Underpaid employees who feel they are not respected are more prone to steal at work, an authority on business ethics warns.
Employees not only outsteal shoplifters but their thieving allegedly is the cause of one out of every three business failures. The price tag on employee theft is said to be $120 billion a year--and climbing rapidly.
“Whether they actually do steal is determined by the extent to which they have been treated in a disrespectful, insensitive or uncaring manner by their superior. What they’re doing at that point is retaliating,” said Jerald Greenberg, professor of business ethics at Ohio State University.
While most of the loss to employers is from everyday pilferage of petty cash and supplies by “ordinary” employees who don’t consider themselves criminals, a new wave of gangsters is also infiltrating corporations, the February issue of Personnel Journal magazine reported.
These gangsters are stealing $8 billion worth of computer parts alone each year, among other valuables, the report said.
“Some gangs are successful at planting members within a company, often inside dispatching, shipping or accounting [departments], and others gain access by posing as temporary workers or using their position with an outside vendor to make their way into a steady stream of companies,” Personnel Journal said.
To test the role “retaliation” plays in workplace theft, Ohio State’s Greenberg studied the reactions of employees in three manufacturing plants owned by the same firm.
In two of the plants, the company cut employees’ pay by 15% for 10 weeks in response to a financial crisis but kept pay the same at the third plant.
At plant No. 1 Greenberg’s researchers were allowed to give “a thorough and caring” explanation of the need for the pay cut. At plant No. 2, however, they gave employees only a limited explanation.
Thefts at plant No. 1 rose from 3% percent to 4% of inventory after the explanation. But thefts of inventory at plant No. 2 jumped from 3% to 8%. By comparison, there was no increase in theft at plant No. 3.
“It’s bad enough when employees feel they’ve been treated unfairly. But what really triggers theft is when managers show no sensitivity to how workers feel about the inequity,” Greenberg said.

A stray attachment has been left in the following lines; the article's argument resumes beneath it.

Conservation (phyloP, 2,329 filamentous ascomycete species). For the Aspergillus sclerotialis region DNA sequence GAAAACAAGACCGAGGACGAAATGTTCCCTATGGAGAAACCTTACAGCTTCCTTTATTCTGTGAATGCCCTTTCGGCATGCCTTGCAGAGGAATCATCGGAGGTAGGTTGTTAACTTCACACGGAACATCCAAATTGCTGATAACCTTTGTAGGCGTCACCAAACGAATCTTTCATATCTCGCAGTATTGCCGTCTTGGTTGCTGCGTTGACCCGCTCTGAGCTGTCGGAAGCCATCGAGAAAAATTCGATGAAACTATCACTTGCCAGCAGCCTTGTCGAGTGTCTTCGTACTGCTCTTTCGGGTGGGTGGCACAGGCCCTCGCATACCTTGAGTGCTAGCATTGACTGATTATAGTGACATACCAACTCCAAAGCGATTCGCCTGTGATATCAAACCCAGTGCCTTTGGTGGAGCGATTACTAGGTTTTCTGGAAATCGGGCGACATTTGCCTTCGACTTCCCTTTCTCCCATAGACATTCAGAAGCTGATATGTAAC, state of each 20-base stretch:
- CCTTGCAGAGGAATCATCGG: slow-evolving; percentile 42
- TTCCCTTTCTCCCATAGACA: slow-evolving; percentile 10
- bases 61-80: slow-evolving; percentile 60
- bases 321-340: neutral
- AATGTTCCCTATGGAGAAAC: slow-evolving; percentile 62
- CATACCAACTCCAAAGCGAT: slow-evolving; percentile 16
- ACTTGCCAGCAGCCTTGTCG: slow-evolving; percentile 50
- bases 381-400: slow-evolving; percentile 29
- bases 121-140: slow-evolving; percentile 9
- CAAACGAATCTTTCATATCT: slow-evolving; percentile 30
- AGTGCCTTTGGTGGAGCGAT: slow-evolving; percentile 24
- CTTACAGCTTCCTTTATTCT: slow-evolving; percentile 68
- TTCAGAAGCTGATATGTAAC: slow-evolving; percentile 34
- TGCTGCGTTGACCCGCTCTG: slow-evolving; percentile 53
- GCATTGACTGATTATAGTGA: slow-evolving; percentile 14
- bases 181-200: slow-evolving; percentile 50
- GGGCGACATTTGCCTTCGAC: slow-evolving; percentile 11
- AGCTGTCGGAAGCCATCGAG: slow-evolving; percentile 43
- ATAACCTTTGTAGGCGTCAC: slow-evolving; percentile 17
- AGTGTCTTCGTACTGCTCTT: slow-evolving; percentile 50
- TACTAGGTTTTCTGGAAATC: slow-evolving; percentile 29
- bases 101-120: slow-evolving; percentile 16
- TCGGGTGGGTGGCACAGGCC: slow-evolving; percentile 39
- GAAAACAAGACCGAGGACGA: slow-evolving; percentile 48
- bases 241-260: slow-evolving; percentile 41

Surprisingly, some employers actually expect night-shift workers to steal as a “bonus” for their late hours, he said. And supervisors have been known to connive to allow merchandise to gather dust, after which it is sold to employees “cut-rate” as a perk.
Greenberg said workers at some businesses “engage in theft as a regular part of their lives on the job” because “they are socialized into work groups” which condone it.
These theft rings turn their companies into veritable “schools for dishonesty” at which new hires are taught how to steal.
When miners, dock workers, trash collection crews and airline flight crews go bad, Greenberg said, they are referred to as “wolves” because they tend to steal in packs. “By helping a co-worker steal, one may be paving the way for his or her assistance in helping oneself steal in the future,” he explained.
Employers can fight theft by posting notices stating how much it costs the company, setting up whistle-blower hotlines (as Georgia-Pacific has done), improving screening of temporary help, making sure employees know how their pay is calculated and by showing a little compassion.
“Wolf pack” theft can be broken up when employers rotate workers who band together to steal.
Prosecuting thieving employees can also deter theft, even if it means bad publicity for the business. As it is, Greenberg said, “they [employers] might fire someone but in terms of pressing charges, no. I call that the ‘cycle of acceptance.’ You [employers[ want to send a message that you’ll prosecute.”
Workers employed by large businesses who steal often rationalize the theft as just a “drop in the bucket,” Greenberg said. Managers need to point out that such drops can add up to a sea of red ink that can cost them their jobs.